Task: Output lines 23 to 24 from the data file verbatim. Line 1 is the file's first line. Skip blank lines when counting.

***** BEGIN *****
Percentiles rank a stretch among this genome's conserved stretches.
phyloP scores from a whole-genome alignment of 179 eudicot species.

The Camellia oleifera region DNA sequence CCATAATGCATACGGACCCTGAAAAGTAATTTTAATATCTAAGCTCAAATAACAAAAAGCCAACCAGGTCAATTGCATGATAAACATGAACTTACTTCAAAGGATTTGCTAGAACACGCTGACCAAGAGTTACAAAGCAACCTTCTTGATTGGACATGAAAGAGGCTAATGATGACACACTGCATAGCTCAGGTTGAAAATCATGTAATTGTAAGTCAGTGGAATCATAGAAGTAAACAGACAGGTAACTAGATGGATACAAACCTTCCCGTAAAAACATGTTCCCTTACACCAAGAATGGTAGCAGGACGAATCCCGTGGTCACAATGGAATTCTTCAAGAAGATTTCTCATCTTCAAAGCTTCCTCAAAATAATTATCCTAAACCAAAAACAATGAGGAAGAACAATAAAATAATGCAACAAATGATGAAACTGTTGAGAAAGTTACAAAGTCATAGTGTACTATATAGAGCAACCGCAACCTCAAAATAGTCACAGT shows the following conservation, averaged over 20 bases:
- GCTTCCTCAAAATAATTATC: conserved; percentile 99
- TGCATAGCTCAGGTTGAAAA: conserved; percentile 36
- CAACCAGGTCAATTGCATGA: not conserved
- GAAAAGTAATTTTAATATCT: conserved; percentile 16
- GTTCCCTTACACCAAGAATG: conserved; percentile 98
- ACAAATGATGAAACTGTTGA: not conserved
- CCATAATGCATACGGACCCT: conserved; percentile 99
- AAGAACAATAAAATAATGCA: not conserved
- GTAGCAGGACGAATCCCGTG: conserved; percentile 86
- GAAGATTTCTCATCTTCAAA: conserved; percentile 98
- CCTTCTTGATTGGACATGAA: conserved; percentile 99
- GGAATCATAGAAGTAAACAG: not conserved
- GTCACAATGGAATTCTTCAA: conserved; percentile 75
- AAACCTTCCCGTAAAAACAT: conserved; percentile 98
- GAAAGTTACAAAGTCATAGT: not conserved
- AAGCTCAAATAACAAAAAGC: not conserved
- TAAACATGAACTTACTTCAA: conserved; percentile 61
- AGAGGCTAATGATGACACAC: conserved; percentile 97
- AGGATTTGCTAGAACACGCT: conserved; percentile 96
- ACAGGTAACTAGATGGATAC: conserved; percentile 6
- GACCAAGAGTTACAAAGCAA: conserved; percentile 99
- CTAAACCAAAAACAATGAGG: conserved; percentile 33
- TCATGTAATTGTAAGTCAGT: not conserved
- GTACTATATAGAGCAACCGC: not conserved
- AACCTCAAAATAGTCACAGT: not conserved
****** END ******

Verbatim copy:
- ACAGGTAACTAGATGGATAC: conserved; percentile 6
- GACCAAGAGTTACAAAGCAA: conserved; percentile 99